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Appropriate Format for Providing Electronically Stored File to Client


Your firm stores client files electronically. A former client calls six months after the completion of their representation to request you provide her with her client file. Your engagement letter and fee agreement do not mention anything about file retention or production. Your firm:

A. Is obligated to provide the client file in a manner in which the client will be able to access it.

B. Is obligated to print the file and provide hard copies of all documents regardless of the circumstances.

C. Is required to load the electronic files to floppy disk for the client.

D. Is not obligated to provide the file to the client if the client has not paid her final bill.

CORRECT ANSWER: A. Is obligated to provide the client file in a manner in which the client will be able to access it.

According to a recent Missouri Informal Ethics Opinion, attorneys have a duty to provide an electronically maintained file to a client in a manner in which the client will be able to access it using “commonly used, relatively inexpensive software and hardware.” See Missouri Informal Advisory Op. 2020-09 and Missouri Formal Ethics Op. 127. Alternatively, an attorney may provide the file to the client in paper format, unless doing so would be contrary to the agreement between the attorney and the client. If a client has requested that you provide the file in a particular format, the opinion states that you should take “all reasonably practicable steps” to accommodate the client’s format request.

An attorney’s duty to maintain a client file varies from state to state. Your firm should take care to investigate fully the requirements of every state in which your attorneys practice to ensure these duties are appropriately discharged. Missouri attorneys should review Rule 4-1.22: File Retention while developing a file retention and destruction procedure. Kansas attorneys should review Kansas Legal Ethics Op. No. 15-01.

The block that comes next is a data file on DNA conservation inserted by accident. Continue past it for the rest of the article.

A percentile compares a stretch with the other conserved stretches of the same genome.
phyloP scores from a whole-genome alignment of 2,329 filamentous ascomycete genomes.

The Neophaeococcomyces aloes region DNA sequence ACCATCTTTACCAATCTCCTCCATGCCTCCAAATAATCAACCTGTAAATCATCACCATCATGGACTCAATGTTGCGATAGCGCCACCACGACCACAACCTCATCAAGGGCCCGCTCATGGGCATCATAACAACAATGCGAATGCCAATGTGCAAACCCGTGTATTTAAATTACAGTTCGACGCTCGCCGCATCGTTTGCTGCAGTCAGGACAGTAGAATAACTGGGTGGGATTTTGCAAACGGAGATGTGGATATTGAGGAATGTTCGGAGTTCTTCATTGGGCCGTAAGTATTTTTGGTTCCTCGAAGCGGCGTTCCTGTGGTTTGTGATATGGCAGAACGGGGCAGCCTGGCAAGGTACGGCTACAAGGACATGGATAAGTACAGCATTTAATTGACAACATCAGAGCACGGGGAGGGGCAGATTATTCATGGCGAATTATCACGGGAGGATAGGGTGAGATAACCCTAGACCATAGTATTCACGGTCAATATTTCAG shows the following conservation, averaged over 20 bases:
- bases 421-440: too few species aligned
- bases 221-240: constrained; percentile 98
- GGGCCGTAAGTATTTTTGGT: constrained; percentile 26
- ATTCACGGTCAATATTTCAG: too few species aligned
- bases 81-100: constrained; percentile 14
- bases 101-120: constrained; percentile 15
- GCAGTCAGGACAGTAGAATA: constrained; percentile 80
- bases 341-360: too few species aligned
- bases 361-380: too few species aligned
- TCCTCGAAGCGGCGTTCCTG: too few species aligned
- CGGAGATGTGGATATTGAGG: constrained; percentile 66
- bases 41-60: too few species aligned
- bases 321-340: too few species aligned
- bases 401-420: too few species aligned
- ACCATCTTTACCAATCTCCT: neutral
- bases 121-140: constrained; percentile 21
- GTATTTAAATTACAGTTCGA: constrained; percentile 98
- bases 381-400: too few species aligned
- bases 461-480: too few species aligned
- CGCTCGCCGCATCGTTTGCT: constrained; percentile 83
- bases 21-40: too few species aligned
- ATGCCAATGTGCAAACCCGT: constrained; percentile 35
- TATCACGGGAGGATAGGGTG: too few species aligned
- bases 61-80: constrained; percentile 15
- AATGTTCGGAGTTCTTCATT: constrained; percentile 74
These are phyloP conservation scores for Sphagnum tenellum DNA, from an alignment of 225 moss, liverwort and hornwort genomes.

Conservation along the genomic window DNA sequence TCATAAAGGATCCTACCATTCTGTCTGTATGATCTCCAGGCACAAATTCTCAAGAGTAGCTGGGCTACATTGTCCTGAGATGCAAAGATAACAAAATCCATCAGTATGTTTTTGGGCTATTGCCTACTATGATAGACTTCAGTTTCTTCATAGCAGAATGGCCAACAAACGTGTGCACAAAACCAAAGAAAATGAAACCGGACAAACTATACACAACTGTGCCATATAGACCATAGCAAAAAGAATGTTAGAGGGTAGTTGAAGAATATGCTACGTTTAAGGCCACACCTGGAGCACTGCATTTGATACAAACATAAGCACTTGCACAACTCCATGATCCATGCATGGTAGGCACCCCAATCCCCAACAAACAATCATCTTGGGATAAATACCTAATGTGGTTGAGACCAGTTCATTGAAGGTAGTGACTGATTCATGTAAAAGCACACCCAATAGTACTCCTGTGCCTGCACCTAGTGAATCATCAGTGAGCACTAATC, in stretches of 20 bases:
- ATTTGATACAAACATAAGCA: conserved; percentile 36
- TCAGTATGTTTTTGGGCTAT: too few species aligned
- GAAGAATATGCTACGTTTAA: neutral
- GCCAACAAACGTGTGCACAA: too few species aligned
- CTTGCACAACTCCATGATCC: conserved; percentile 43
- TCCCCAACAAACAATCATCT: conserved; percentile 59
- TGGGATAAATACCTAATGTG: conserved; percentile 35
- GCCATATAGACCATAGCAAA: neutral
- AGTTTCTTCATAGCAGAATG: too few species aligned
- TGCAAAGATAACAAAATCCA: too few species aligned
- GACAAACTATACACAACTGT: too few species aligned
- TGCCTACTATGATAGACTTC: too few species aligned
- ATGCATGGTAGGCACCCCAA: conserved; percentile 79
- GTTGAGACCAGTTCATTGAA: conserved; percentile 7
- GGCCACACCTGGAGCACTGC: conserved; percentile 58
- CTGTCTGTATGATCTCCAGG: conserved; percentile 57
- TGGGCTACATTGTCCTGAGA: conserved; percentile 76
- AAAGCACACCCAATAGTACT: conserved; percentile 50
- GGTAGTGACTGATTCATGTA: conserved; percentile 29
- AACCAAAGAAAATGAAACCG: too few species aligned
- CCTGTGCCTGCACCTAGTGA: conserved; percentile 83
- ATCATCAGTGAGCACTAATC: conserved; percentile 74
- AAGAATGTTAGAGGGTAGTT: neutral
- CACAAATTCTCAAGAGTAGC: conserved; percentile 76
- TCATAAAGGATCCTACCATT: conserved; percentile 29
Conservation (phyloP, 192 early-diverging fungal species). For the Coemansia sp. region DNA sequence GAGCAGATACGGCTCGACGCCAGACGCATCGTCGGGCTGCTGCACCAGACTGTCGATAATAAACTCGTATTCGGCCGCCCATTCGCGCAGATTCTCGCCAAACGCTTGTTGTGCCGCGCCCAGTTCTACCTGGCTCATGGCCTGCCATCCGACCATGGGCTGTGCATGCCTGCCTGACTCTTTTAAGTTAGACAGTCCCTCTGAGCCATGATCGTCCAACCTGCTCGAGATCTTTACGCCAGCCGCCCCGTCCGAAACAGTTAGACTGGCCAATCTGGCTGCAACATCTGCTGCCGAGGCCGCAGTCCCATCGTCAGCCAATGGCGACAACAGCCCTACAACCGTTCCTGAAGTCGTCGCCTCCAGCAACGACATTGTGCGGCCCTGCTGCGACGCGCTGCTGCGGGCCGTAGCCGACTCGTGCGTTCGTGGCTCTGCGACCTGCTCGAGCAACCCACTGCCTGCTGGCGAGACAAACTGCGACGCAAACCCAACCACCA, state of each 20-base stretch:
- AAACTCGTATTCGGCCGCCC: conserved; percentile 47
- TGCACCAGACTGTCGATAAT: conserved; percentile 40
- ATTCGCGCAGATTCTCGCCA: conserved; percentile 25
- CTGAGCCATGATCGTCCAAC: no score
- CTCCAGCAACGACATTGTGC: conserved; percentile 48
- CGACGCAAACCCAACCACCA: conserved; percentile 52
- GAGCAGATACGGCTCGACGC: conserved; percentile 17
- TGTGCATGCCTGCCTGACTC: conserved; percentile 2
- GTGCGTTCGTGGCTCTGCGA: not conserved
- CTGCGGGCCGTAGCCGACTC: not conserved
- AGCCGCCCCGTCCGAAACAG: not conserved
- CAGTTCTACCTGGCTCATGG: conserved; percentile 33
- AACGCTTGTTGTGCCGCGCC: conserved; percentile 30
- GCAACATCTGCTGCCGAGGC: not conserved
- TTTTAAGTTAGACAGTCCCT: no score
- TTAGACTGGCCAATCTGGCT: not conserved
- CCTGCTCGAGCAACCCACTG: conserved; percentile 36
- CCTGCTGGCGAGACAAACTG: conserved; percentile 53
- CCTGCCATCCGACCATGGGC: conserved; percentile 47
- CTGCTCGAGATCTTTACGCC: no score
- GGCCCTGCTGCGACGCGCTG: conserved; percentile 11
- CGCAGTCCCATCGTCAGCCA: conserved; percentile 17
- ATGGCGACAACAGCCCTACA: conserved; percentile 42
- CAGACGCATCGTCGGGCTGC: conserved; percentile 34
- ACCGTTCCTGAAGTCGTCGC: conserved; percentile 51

In order to avoid a client’s file format request coming as a surprise after the conclusion of the representation, you should discuss you firm’s file retention policy with the client during the intake and engagement process. This will ensure both you and client are on the same page as to your duties and the client’s expectations relating to file retention, production, and destruction. This will also provide you the opportunity to discuss the means of file storage, particularly relating to security of electronically stored information. Most importantly, having this conversation with the client at the outset of the representation will allow you to confirm in writing the client’s informed consent to any deviations from the standard file retention practices as set forth in your state’s rules of professional conduct and ethics opinions.

Regardless of where you practice, it is almost never permissible to withhold file documents from a client because of an unpaid bill. Even in the rare instances where it may be allowed, (e.g., where a client has not refunded the attorney’s out-of-pocket expenses for a deposition transcript) there may be risk management concerns that would make it unwise to withhold any documents from the client.

If you have any questions about developing and implementing an appropriate file retention policy at your firm, please contact The Bar Plan Risk Management Hotline at 1-800-843-2277, extension 171.

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